The Turlock Unified School District Board of Trustees will consider laying off an undisclosed number of classified employees at their Tuesday meeting. According to the TUSD board agenda, the number of reductions in positions and specified classifications will be provided at the board meeting. If the District decides to layoff classified employees due to a lack of work and/or funds, they must notify the classified employees 45 days in advance, in order to comply with the Education Code.
Despite some April showers and an on-going law suit from concerned neighbors, construction began on the Joe Debely stadium renovations on Monday morning.
The proposed $27 million expansion to the California State University, Stanislaus University Student Union was voted down by students last week in a landslide.
Most students with perfect attendance get a pat on the back or a certificate, but at Crowell Elementary students who have no absences for an entire month get a much sweeter reward. Students who had perfect attendance for the month of March got to throw a whipped cream pie at Principal Linda Alaniz and Assistant Principal Robert Lanz in a "Just Say Go" incentive event on Thursday. Ten students out of the over 100 students from Crowell who had perfect attendance got the privilege of covering the faces of their principal and assistant principal in whipped cream.
The Pitman and Turlock High rivalry has again surfaced, but this time it will be fought in the kitchen, not on the athletic field.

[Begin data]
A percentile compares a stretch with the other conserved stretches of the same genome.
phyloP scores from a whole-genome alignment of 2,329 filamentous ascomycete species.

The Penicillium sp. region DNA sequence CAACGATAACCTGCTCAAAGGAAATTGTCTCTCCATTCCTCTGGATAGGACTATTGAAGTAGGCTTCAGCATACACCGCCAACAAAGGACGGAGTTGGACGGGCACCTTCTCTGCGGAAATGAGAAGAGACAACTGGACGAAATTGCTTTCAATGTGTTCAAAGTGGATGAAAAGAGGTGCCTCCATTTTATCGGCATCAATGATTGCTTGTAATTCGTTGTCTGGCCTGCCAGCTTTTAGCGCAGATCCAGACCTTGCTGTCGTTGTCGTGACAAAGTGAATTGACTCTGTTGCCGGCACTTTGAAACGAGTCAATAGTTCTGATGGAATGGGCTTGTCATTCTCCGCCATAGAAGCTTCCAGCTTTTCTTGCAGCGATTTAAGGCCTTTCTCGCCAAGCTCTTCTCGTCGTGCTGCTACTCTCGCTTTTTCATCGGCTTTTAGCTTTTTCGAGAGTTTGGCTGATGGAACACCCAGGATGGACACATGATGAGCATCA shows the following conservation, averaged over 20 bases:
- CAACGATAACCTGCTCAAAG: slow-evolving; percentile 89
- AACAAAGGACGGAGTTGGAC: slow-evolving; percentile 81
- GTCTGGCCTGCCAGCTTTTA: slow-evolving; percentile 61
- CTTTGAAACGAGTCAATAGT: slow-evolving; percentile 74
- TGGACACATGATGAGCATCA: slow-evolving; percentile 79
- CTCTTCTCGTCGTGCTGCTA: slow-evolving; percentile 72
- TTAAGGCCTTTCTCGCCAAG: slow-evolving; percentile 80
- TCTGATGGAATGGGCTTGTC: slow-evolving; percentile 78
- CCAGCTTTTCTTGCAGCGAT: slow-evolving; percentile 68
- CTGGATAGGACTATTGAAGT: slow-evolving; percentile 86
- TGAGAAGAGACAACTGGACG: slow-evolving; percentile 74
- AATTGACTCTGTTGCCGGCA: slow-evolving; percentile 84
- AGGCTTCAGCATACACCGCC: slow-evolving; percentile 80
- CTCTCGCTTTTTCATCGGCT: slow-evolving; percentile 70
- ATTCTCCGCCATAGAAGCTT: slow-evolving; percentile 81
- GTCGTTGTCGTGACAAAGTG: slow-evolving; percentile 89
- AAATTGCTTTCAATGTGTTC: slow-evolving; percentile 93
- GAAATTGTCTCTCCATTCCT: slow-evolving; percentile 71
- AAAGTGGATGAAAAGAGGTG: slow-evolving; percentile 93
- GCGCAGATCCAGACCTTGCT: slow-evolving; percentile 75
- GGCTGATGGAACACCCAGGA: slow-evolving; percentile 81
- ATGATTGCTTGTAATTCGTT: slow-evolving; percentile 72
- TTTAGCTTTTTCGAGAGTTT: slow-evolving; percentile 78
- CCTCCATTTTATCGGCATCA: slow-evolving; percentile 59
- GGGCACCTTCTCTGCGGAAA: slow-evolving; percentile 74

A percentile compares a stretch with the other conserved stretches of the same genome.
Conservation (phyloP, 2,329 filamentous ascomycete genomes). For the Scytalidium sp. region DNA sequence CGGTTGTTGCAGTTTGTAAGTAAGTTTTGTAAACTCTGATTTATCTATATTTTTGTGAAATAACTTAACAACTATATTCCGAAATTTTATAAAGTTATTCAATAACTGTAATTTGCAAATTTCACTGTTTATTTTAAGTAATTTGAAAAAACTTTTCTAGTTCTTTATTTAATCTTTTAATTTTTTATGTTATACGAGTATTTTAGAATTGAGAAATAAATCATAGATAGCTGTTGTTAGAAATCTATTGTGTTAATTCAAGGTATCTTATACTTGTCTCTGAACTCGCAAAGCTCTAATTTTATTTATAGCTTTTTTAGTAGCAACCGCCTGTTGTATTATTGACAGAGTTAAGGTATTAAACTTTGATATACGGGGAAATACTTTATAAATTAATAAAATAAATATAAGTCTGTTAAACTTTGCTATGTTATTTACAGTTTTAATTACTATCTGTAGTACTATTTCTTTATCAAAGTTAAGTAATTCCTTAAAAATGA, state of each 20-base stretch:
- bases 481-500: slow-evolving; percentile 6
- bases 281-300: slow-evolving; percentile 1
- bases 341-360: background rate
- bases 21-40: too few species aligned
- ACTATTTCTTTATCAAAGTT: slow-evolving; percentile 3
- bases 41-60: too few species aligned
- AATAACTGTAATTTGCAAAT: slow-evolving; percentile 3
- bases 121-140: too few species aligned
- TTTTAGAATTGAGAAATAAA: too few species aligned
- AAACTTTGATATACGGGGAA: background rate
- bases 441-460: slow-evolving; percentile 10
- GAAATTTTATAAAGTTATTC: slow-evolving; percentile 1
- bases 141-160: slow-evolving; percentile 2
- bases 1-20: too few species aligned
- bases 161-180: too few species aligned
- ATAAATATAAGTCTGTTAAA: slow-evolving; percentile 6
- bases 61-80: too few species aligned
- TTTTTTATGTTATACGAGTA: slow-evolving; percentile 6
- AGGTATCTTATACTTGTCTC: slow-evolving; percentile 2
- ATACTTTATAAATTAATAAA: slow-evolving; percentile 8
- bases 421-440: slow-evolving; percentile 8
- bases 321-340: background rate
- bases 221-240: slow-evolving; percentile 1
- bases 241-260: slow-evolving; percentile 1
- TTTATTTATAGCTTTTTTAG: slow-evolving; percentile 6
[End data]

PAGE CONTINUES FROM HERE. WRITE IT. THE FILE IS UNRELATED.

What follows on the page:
It started off as a simple Research Day. But now, three years later, the University of California, Merced event has grown into a full-fledged Research Week.
Four Turlock High students have honed their skills in the ancient art of logical argument and will soon be competing in their respective divisions at the state level of high school debate competition.
Memorizing the dates of important events in American history, learning to add fractions, and practicing grammar are all things students are required to learn in school, but there is no requirement to practice thinking outside of the box to enhance creativity.
Turlock High Agriculture and ROP teacher Chad Russell remembers when he competed in the Stanislaus County Occupational Olympics and Career Exposition in 1996. The competition, along with the ROP classes he took as a student, steered him into the career he has today.
Modesto Junior College completed the search for a new president on Friday, selecting experienced college administrator Gaither Lowenstein. He will replace interim MJC President Kenneth White on July 1.
Sarah Palin may be more at home in the snowy environs of her native Alaska, but the former vice-presidential candidate and Alaska governor will be in sunny Turlock on June 25, when she will serve as the guest of honor at California State University, Stanislaus' 50th Anniversary Gala.
Turlock High School students waited patiently Monday morning to be inspected and tested on their involvement in the Reserve Officers' Training Corps. The inspection is done every other year and the students are asked questions on the ranking system, their uniforms and knowledge of the program.